TRIGGER WARNING. THIS POST INCLUDES DETAILS THAT THOSE SUFFERING FROM TRAUMA AS A RESULT OF ROAD VIOLENCE MAY WANT TO AVOID (see here for support services, if you are in need of them)

Crowd of cyclists at the dedication of a ghost bike for a person killed while riding his bike in Sandy Springs, Georgia
Crowd of cyclists at the dedication of a ghost bike for a person killed while riding his bike in Sandy Springs, Georgia

There were about thirty of us in the Fulton County courtroom yesterday, mostly virtually. In addition to Judge Rickman, Assistant District Attorney Mike Sprinkels, and several lawyers and defendants for multiple cases, there was Maria Borowik of Bikelaw (whom you met during the “You Go, Girl” series) and a woman named Anna Mayer tapping in from Germany.

Anna is the sister of Felix Mayer. Felix Mayer was…


I got big jugs. No, not those kinds of jugs. Obviously. I have big jugs of water that I carry up a steep hill and then down again — like, a mile total — every morning, in this land of cul de sacs and homeowners associations.

I start with two gallon jugs, which weigh 17 pounds together, and think it will be easy. But halfway up the hill I feel like the muscles on my forearms are gonna pull off my bones like Buffalo chicken wings. So. Much. Pain. I have to stop at every mailbox.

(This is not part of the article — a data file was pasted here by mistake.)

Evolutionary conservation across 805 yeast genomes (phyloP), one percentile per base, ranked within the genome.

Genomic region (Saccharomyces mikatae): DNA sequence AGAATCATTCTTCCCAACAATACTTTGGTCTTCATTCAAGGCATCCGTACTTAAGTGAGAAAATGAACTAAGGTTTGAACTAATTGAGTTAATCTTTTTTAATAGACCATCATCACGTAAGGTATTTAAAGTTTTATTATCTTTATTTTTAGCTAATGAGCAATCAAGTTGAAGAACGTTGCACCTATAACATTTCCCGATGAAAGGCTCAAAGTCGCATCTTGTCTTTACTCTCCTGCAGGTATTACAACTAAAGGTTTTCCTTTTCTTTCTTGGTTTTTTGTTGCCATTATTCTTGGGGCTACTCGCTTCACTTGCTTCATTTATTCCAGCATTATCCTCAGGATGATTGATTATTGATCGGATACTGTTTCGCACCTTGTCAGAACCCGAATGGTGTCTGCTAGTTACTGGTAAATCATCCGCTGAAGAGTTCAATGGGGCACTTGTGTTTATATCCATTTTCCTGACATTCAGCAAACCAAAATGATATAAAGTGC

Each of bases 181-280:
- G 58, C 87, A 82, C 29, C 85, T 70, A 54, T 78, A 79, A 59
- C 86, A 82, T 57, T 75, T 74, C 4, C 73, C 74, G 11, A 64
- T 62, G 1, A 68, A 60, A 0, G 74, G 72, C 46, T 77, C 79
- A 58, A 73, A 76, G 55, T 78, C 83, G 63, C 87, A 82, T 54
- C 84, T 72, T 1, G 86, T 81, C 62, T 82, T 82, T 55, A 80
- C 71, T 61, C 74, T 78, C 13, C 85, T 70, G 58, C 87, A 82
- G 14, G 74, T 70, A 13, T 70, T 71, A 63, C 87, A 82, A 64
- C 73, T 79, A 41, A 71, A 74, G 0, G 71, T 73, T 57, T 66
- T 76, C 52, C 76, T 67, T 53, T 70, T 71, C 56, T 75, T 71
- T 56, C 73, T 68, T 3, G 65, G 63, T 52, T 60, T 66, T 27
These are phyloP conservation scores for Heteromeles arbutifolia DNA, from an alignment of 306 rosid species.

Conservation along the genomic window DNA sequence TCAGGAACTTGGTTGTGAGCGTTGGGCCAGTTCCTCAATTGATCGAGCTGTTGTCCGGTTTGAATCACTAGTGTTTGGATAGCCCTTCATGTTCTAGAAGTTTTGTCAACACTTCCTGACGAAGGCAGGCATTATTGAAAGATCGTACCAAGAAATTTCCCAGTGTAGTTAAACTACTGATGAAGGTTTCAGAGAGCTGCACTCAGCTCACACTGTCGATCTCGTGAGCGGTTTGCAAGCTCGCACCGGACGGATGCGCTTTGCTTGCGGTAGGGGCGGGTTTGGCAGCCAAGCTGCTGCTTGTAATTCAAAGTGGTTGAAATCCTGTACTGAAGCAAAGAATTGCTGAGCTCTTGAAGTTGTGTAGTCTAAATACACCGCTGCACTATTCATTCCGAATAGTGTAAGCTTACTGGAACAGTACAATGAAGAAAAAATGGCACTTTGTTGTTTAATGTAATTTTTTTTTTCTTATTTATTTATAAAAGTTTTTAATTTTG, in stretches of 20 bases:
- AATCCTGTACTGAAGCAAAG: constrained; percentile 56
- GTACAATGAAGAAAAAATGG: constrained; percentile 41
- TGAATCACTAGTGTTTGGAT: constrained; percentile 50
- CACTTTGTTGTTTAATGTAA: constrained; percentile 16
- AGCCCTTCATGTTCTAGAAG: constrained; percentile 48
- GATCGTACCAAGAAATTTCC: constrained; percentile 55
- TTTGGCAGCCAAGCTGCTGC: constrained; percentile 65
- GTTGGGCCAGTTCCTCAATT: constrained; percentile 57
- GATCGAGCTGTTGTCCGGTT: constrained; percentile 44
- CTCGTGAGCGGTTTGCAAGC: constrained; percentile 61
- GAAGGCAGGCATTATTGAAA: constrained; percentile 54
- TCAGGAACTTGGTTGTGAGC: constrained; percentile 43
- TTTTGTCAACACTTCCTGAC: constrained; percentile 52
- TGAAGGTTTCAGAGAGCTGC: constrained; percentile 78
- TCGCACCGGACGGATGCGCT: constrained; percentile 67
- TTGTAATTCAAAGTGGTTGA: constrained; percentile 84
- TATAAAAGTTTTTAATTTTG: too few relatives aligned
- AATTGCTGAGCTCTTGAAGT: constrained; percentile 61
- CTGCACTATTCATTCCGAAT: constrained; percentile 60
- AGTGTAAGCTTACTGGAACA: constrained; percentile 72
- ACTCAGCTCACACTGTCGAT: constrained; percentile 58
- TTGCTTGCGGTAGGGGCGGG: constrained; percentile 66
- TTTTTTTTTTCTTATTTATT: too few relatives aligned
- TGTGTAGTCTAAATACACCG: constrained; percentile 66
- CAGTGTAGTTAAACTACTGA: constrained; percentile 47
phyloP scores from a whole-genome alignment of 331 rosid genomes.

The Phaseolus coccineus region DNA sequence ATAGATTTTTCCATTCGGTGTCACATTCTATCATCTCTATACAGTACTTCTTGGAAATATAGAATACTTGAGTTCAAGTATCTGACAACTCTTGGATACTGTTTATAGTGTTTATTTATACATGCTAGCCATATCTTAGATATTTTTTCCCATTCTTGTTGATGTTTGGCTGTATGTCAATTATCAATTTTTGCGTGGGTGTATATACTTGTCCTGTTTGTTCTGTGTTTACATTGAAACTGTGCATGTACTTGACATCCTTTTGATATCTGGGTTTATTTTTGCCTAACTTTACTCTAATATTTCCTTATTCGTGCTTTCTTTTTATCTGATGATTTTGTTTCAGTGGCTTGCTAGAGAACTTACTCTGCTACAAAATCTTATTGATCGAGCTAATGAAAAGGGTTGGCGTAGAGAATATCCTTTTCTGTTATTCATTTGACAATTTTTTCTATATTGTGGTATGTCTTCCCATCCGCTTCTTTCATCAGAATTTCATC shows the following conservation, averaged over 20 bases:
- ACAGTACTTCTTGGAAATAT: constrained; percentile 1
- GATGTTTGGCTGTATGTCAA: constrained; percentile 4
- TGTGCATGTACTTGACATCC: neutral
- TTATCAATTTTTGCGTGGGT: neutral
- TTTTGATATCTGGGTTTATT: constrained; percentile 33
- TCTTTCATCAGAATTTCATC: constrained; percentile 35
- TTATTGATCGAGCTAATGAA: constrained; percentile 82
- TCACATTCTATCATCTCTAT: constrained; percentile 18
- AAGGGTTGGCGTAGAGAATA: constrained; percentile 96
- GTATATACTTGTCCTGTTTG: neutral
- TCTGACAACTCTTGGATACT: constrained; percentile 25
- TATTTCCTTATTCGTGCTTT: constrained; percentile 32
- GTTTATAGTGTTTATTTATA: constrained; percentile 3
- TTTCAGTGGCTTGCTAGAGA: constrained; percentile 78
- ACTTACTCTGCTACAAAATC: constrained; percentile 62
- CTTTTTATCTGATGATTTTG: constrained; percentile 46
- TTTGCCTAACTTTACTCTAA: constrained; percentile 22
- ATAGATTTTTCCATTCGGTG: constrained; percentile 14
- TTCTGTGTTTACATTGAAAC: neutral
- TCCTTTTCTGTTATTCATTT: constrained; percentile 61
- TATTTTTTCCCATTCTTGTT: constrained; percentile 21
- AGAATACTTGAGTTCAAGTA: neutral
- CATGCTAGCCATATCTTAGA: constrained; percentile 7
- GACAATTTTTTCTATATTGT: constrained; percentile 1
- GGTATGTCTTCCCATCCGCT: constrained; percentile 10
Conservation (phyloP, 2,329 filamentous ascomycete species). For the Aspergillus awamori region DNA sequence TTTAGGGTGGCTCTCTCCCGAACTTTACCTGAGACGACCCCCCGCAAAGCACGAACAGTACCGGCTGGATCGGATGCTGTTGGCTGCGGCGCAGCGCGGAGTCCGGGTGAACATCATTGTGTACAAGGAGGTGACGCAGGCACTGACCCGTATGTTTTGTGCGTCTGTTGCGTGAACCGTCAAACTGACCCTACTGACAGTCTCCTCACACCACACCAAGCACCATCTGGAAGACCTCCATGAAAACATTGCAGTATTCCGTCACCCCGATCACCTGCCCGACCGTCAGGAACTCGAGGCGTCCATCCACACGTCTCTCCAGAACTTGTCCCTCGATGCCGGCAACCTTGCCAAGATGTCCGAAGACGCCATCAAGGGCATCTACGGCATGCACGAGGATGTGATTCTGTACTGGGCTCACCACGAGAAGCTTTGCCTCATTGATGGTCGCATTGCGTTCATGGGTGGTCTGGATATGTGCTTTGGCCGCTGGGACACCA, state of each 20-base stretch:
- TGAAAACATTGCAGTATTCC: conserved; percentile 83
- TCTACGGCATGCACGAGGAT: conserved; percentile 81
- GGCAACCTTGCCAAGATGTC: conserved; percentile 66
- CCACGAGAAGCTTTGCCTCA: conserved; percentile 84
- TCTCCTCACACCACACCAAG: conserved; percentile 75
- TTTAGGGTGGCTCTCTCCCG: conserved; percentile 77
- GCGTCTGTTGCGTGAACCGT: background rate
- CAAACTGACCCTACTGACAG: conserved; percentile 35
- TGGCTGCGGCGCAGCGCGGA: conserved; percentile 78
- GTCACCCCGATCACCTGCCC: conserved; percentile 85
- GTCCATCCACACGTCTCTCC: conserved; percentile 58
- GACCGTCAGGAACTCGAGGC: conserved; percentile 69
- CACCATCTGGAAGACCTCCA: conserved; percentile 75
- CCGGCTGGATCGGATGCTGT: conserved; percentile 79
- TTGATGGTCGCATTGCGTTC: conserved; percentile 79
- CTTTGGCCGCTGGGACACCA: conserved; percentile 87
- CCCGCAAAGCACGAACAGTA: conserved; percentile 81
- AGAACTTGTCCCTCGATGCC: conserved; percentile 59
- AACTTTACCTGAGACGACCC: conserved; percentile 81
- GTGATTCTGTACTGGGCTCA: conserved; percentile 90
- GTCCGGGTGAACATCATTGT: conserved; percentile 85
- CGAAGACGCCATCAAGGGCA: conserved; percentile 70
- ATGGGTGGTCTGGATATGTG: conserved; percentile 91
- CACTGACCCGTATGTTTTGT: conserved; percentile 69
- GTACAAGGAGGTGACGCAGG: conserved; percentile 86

My God, I think…


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Grab your Artsy Bike water bottle and let’s go! Wait, not so fast. It’s crowded out there in the usual spots for bike riding in Metro Atlanta, and that’s a (good) problem because that means human-powered movement is increasingly popular. But maintaining distance is more important than ever right now, and the overflowing Atlanta Beltline’s Eastside Trail or your local park’s multiuse path filled with packs of relatives out for walks on this Thanksgiving weekend may not be the safest choice during COVID-19’s surge.

You may find my free Baker’s Dozen self-guided bike tours particularly helpful in providing you with…


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The spot in Winder, GA where a 17-year old girl was killed while riding her bike

An hour and a half away from my home in metro Atlanta, via roads with speed limits I haven’t driven in years, I stood in the rain on the side of a winding road in Winder, Georgia as the newest ghost bike in the USA was dedicated in honor of a 17-year-old girl who died recently on my 57th birthday. She was hit from behind by a motor vehicle driver while riding her bike home from the supermarket where she worked.

I was the sole person there bearing witness besides David, who runs the nonprofit organization Bike Friendly ATL, which…


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Thank you so much for your kind responses to “Pedal Power with Pattie,” the first bike skills class in the world delivered securely via text (at the time each day you determine, for a commitment of less than two minutes a day over three weeks).

Due to requests for it in a PDF format (see below), I’ve now created an exact replica of the phone version so you can “binge” on it in one fell swoop, if you want (or take your sweet time).